August 10, 2021

Find your truth; follow it to freedom

As teenagers, most of us can’t wait to grow up and experience real freedom. It doesn’t take too long before we realize the grown-up version of freedom is not as awesome as our teenage dream. Fundamentally, grown-ups do not have to do anything they do not want to do; and yet, if you ask grown-ups if getting to do what they want to do is their experience in life, many will say “heck, no!” When I turned 40 (an official grown-up age), I had a ring made for myself and on it I had engraved “to thine own self be true.” At that time in my life, I acted as if others held the reins to my life. This line from Hamlet spoke to this longing within me to be free. Over the years, I’ve been learning how to know and live my truth. I learned one thing for sure; owning my truth was the key to my freedom.

I measure the strength of a spirit by how much truth it can take.” –Nietzsche

Denial is the opposite of owning and looks like this: If we do something and later tell ourselves we didn’t really want to do it, or that someone or something made us do it, we are denying our truth. It’s important to clarify that our truth is not necessarily the truth. In fact, many of the false truths we live by and want to deny are the limiting beliefs we hold about ourselves. We may also deny a truth we feel embarrassed by, like a hidden bias or judgment or something we want and believe is selfish or bad. We may not know our hidden truth or motivations, and one way to get to know them is to look at the choices we are making and own what we do.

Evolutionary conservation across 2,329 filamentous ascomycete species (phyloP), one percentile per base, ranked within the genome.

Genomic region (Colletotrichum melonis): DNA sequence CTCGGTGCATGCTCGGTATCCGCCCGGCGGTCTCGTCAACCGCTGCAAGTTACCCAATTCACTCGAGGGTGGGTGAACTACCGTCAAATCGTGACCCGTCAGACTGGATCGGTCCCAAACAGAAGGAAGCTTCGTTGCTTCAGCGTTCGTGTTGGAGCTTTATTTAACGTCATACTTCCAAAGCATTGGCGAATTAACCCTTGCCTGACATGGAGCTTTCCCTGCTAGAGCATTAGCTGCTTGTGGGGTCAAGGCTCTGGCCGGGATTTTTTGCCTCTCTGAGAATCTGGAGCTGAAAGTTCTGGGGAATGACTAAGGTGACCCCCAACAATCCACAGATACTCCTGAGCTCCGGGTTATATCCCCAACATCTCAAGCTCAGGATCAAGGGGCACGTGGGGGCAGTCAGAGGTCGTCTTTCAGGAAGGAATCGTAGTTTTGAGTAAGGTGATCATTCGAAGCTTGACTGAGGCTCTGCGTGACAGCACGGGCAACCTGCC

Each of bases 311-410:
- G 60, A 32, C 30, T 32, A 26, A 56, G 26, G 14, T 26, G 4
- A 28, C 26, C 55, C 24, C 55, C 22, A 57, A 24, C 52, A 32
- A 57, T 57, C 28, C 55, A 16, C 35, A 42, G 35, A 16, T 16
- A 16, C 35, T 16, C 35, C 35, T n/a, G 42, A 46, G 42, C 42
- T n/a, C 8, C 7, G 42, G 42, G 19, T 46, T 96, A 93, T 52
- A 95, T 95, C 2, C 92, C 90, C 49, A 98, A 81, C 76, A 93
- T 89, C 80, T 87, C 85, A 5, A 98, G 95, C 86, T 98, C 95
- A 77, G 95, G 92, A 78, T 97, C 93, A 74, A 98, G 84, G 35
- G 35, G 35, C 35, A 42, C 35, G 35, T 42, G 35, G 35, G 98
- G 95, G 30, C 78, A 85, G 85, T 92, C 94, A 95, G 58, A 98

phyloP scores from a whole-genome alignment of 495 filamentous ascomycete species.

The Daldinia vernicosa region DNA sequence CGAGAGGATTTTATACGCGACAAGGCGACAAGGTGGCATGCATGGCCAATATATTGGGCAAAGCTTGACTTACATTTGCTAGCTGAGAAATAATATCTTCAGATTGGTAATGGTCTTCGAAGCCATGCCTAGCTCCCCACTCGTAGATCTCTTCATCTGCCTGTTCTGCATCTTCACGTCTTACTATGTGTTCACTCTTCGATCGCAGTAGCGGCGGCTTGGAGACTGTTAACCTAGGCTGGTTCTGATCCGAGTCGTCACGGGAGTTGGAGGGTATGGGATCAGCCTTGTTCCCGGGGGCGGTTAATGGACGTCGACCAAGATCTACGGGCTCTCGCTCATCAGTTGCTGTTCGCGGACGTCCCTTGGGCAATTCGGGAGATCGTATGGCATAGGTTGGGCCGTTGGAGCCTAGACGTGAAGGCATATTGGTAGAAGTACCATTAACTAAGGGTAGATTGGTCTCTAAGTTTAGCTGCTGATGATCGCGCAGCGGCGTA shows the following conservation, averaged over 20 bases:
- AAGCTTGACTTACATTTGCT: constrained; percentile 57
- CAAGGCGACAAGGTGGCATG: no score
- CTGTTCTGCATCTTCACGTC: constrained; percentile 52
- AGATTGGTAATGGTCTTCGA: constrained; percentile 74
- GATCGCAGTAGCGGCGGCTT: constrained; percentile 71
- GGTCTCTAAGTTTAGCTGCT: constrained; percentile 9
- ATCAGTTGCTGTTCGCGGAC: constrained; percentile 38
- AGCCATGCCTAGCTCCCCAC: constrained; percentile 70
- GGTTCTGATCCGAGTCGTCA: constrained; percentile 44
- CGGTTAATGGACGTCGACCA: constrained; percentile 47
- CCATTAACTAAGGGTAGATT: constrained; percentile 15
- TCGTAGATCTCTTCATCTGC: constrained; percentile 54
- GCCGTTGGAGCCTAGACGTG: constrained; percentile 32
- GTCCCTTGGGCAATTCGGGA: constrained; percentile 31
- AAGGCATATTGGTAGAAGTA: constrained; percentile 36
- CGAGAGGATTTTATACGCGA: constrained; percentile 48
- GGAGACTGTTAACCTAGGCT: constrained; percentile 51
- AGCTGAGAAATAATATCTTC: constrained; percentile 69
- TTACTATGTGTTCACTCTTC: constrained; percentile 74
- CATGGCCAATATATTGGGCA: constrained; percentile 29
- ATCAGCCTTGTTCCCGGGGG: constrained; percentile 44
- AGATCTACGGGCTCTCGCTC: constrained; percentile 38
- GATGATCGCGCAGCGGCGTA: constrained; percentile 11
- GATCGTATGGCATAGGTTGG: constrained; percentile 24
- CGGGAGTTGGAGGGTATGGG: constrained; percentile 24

We can discover our unconscious or hidden-to-us truth by reverse engineering our patterns of behaviors. Let’s say you skipped the gym because your kid forgot their lunch box. You want to blame them, right? It’s true that their emergency was the reason you skipped your workout. And yet, did you stop to consider other possibilities and your own wants? You could have gone to the gym and let them figure out what to do. Maybe they’d ask a friend to share their lunch, or they’d skip a meal and learn an important lesson about gratitude and appreciation. Once you own your choice, you can begin to ask yourself questions like, “How did I create this experience?” What belief was I operating on?” “How do I want to respond in the future?” These questions help us unearth limiting beliefs and direct our attention toward looking for new choices in the future.

We live in a culture that values personal freedom, and yet so many of us are held hostage by beliefs that no longer serve us. This month, let’s look for areas of our lives where we feel locked down, inhibited, or controlled and own this truth and good news: We are the only one holding the keys to our freedom.

Leave a Reply

  1. These always seem to be perfectly timed reminders for me. Thank you for the thoughtfulness you put into each of these messages.